UK law recognises how important it is that employees ‘Blow the Whistle’ in circumstances in which they believe:
- The health and safety of any individual has been, is being, or is likely to be endangered.
- A person has failed, is failing, or is likely to fail to comply with a legal obligation.
- A criminal offence has been, is being, or is likely to be committed.
- A miscarriage of justice has occurred, is occurring or is likely to occur.
- The environment has been, is being, or is likely to be damaged.
- Information showing the above has been, is being, or is likely to be deliberately concealed.
The law encourages employees to call public attention to such situations by protecting employees against all forms of recrimination from their employer.
The Public Interest Disclosure Act provides full protection for employees against all forms of recrimination by their employer consequent to the disclosure of any information to any party, provided the information passed was made:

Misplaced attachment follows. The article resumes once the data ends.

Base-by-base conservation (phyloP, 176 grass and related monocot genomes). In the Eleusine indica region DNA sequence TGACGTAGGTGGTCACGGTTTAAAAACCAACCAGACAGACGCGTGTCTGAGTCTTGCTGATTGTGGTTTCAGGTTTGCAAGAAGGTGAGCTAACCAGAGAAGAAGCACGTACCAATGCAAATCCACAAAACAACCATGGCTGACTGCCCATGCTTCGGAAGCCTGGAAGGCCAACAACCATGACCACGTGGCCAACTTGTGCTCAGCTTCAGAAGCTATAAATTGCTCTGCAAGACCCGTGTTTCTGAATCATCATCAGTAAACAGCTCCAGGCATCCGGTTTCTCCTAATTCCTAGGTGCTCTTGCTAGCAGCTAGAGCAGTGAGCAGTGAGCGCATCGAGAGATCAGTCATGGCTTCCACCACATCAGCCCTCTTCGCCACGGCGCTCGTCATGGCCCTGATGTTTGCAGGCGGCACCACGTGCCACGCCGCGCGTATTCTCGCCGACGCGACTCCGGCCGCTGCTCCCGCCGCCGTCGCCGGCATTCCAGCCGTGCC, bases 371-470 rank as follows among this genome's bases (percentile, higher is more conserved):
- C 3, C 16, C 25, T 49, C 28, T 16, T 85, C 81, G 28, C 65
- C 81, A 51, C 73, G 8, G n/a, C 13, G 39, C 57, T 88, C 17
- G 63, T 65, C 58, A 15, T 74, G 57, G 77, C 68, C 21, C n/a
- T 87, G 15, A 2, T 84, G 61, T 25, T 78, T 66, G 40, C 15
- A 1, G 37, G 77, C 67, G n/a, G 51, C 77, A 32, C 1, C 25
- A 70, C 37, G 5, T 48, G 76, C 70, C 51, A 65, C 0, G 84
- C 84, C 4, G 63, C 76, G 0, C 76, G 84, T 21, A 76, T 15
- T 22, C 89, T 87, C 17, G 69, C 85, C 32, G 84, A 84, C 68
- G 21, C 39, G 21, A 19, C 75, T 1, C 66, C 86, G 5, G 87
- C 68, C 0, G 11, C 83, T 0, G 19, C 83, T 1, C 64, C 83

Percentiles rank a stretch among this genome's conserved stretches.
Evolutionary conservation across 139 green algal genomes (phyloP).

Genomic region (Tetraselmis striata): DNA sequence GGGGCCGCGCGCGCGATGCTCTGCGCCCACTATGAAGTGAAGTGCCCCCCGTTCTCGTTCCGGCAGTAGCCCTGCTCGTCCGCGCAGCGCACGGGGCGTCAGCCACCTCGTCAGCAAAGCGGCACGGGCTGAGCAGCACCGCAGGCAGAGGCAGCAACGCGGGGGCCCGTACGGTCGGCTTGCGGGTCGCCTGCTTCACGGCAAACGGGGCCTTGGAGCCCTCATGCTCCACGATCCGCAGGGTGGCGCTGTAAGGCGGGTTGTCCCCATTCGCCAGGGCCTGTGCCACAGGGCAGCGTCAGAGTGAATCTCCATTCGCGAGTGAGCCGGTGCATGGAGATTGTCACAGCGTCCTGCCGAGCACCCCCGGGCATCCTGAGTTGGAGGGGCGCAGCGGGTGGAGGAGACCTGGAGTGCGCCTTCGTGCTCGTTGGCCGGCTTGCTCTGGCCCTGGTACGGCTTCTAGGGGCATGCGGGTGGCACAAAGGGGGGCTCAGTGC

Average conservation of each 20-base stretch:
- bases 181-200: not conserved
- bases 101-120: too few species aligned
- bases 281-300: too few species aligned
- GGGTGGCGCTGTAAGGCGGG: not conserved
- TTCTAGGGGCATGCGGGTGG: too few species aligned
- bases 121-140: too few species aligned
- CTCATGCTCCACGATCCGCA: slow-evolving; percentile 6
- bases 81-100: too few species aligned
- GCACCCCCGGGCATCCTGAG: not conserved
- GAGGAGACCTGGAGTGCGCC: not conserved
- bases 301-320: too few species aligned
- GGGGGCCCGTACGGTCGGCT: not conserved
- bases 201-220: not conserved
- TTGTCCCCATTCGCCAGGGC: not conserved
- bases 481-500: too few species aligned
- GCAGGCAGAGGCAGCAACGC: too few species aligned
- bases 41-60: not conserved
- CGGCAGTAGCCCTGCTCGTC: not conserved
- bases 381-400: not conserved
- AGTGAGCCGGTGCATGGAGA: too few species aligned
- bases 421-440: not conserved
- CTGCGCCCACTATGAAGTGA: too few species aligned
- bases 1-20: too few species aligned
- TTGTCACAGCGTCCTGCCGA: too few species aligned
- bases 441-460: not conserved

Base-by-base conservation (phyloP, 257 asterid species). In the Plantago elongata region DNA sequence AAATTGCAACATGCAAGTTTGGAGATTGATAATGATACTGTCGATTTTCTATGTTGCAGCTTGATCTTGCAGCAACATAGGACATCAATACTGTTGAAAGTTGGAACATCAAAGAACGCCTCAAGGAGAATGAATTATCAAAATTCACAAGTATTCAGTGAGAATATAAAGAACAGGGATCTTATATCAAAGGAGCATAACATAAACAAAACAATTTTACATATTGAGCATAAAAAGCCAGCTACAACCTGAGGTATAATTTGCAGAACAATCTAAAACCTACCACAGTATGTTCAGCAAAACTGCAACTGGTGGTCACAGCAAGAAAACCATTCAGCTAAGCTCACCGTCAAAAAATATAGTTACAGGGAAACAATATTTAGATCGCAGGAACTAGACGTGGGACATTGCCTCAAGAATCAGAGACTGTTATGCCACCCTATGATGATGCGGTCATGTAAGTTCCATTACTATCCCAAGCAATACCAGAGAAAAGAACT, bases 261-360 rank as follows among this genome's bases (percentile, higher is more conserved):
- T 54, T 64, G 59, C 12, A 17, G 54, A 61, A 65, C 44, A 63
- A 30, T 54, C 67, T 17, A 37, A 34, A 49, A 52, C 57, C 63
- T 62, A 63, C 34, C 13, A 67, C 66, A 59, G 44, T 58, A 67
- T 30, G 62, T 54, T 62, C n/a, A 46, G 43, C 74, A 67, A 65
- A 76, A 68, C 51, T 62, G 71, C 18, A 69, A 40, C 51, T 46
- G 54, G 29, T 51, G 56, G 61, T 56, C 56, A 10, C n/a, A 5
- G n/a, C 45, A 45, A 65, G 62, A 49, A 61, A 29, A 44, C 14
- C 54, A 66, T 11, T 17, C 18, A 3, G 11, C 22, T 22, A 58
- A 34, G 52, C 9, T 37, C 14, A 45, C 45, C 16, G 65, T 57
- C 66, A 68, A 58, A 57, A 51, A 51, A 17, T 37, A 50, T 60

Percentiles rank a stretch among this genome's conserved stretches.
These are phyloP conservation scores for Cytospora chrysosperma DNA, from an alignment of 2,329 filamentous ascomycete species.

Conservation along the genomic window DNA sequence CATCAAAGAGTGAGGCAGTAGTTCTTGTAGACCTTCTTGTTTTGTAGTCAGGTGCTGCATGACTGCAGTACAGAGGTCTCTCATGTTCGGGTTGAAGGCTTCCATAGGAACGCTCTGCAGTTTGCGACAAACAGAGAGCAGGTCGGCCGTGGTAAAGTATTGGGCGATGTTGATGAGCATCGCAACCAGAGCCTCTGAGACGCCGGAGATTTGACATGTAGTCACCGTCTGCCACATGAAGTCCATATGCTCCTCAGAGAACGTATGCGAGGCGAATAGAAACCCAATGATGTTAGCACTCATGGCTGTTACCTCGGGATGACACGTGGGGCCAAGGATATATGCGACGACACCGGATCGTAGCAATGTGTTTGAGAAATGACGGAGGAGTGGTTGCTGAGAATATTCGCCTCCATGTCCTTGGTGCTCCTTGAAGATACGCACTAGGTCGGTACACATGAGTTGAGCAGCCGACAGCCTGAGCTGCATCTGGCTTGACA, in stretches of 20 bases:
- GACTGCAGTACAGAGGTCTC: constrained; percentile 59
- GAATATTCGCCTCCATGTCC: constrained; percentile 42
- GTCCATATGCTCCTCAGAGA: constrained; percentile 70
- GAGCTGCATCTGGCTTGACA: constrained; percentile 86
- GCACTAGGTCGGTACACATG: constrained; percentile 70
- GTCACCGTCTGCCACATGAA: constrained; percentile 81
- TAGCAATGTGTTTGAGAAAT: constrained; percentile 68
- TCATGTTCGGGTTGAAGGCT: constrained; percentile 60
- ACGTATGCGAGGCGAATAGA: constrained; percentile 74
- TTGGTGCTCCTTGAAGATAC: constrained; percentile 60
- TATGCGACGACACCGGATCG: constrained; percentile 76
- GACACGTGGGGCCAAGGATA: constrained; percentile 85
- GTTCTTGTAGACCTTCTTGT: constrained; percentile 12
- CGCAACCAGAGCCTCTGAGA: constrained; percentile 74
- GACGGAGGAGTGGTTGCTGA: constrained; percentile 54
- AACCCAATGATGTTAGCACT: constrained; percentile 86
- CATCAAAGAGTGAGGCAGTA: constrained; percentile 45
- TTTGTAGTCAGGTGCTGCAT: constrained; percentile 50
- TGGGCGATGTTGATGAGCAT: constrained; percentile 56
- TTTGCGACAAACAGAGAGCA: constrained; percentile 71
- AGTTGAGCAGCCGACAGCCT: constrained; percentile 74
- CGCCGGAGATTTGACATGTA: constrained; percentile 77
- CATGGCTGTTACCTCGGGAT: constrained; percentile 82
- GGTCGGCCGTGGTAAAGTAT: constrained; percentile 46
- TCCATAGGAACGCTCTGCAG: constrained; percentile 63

- In good faith, and in the belief that the information is true.
- Without the purpose of personal gain.
- In the belief that if it were to have been disclosed directly to the employer that the employee would suffer detrimental treatment, that the evidence would be concealed or destroyed, or where a previous disclosure to the employer has not resulted in a suitable response.
This ‘protection’ is not restricted to employees and includes Agency staff and individual contractors as well.
Employees who are subjected to any form of detrimental treatment because of having made a “Protected Disclosure” can claim relief in employment tribunals. (Any dismissal would be automatically unfair and could also lead to a compensatory award or an order for re-employment.)
NB: Any agreement or Contract that attempts to prevent a ‘protected disclosure’ being properly made will be invalid.
Just because the law says that ‘whistleblowers’ are fully protected against recriminations doesn’t mean that recriminations won’t happen! It can be a rough road.
Find out more!